India’s ongoing Covid-19 lockdown poses serious challenges for the country’s real estate sector. Promoters will be unable meet project deadlines because many of their workers have returned to their hometowns, and home buyers will have to wait longer to gain possession.
A survey by property consultants Knight Frank shows that the sentiment in the real estate industry touched an all-time low in March. As per the Real Estate Sentiment Index Q1 2020 Survey, both the current and future index sentiments have fallen to the pessimistic zone, Business Standard reports.
More than 60% of property developers and lenders have opined that the Covid-19 pandemic will impact new residential project launches, sales and prices in the next six months.
As for commercial property builders, the survey found that 42% of respondents believe that the next six months will be one of the worst periods ever in terms of new supply being added across the major office markets. About 53% of the stakeholders surveyed said leasing activity will remain well below par in the next six months.
The realty sector had showed signs of a possible revival during the October-December quarter of 2019, when the government had announced incentives for stalled housing projects. A “special window” was established to provide priority debt financing for the completion of stalled housing projects in the affordable and middle-income housing sector. But the Covid-19 crisis has dimmed hopes for a turnaround.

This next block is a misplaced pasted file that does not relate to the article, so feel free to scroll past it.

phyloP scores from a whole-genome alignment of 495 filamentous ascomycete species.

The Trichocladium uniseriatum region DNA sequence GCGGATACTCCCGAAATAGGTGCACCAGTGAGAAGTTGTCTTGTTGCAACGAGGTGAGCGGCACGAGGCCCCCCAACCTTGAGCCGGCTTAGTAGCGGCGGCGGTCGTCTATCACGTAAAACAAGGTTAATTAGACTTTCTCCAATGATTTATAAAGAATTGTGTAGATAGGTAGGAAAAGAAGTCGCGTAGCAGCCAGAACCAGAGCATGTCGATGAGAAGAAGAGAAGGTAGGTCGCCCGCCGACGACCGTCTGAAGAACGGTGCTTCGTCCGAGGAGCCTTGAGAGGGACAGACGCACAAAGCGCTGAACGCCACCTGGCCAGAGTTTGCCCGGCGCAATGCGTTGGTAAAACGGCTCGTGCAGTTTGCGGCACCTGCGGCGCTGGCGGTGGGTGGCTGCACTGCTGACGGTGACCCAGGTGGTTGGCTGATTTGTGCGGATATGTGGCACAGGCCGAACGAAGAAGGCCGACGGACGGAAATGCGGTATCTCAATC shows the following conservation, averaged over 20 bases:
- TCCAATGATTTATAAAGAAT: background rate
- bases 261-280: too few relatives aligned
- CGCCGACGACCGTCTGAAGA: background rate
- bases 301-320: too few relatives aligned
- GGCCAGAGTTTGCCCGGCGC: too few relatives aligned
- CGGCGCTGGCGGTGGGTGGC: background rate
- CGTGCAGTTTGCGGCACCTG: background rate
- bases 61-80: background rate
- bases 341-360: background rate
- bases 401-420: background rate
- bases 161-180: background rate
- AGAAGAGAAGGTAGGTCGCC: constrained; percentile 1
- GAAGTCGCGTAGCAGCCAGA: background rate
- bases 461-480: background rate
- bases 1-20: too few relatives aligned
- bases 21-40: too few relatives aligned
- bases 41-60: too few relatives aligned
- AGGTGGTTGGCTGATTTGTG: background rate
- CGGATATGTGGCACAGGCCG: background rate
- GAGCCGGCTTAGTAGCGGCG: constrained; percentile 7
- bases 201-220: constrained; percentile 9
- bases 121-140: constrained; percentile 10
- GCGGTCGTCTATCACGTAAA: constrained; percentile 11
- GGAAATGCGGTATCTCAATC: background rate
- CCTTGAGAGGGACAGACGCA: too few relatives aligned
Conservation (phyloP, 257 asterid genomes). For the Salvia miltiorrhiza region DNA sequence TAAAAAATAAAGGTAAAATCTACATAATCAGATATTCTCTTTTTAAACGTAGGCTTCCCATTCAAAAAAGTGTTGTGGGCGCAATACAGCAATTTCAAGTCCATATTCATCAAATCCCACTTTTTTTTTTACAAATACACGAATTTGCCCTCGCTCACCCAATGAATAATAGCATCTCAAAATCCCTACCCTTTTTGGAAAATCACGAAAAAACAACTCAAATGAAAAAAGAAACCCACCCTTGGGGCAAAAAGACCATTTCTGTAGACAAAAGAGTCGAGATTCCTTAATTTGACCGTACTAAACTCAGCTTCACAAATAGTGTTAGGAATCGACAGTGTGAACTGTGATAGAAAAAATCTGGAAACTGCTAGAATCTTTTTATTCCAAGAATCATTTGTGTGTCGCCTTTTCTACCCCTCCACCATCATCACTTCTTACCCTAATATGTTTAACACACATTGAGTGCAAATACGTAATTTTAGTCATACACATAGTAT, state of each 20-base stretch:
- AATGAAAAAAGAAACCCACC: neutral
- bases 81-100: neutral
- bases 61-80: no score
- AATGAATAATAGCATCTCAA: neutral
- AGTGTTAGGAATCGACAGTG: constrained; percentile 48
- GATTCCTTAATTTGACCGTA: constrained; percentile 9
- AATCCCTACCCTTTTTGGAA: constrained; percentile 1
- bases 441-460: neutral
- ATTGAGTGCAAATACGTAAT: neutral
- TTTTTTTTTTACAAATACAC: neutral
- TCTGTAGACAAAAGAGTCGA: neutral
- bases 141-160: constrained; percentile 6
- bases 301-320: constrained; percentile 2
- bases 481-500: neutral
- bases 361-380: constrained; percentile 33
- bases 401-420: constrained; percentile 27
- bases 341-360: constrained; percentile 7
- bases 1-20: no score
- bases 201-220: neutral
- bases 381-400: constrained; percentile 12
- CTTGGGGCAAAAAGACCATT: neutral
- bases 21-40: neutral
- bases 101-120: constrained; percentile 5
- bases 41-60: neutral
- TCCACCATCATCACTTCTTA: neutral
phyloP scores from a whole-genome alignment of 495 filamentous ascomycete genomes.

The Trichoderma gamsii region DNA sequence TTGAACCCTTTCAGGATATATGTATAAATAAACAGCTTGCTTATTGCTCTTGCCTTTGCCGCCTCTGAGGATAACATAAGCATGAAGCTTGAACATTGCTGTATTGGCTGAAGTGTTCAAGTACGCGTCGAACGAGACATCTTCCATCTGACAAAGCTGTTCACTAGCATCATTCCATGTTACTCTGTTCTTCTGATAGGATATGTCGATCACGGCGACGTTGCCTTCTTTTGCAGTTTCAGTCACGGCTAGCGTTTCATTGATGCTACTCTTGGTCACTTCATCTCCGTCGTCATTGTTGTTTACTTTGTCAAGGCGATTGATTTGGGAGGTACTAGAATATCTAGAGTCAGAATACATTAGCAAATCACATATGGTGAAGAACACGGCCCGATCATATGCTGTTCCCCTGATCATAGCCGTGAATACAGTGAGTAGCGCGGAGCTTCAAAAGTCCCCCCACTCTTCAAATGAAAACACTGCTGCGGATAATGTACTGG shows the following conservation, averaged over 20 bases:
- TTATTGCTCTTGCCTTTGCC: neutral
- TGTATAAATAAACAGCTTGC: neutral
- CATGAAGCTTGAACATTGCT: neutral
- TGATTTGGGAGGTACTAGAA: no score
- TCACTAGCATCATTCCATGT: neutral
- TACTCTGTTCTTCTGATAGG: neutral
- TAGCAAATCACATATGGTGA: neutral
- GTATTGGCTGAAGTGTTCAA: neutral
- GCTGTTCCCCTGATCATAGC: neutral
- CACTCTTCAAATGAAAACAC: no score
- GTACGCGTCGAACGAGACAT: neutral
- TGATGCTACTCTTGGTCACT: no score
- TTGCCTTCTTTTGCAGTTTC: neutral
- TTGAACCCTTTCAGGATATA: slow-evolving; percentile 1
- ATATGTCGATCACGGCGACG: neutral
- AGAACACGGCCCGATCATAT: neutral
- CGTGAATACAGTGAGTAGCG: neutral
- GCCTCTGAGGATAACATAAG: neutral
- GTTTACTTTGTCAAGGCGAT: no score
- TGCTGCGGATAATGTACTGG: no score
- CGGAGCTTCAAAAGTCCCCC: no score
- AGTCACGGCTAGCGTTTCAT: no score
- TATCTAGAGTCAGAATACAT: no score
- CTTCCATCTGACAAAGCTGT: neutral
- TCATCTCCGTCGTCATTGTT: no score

The industry is also facing a shortage of raw materials as the current lockdown has disrupted supply lines. This coupled with labour shortage is expected to delay projects by six months to one year. Experts believe that even after the lockdown is lifted it will take at least six months for the material and labour supply to stabilize.
This will affect profitability and sales, as buyers will prefer completed or near-complete units. This adverse impact on inflows is expected to affect real estate developers’ ability to execute projects.
As Covid-19 has also affected the economy globally, job losses and salary cuts have become prevalent across most sectors. This has forced people to avoid discretionary purchases and many don’t want to pay monthly instalments on housing loans for years.
In many places this is also leading to a fall in sales and a rising inventory of unsold houses and apartments. Experts believe this could even lead to a fall in property prices.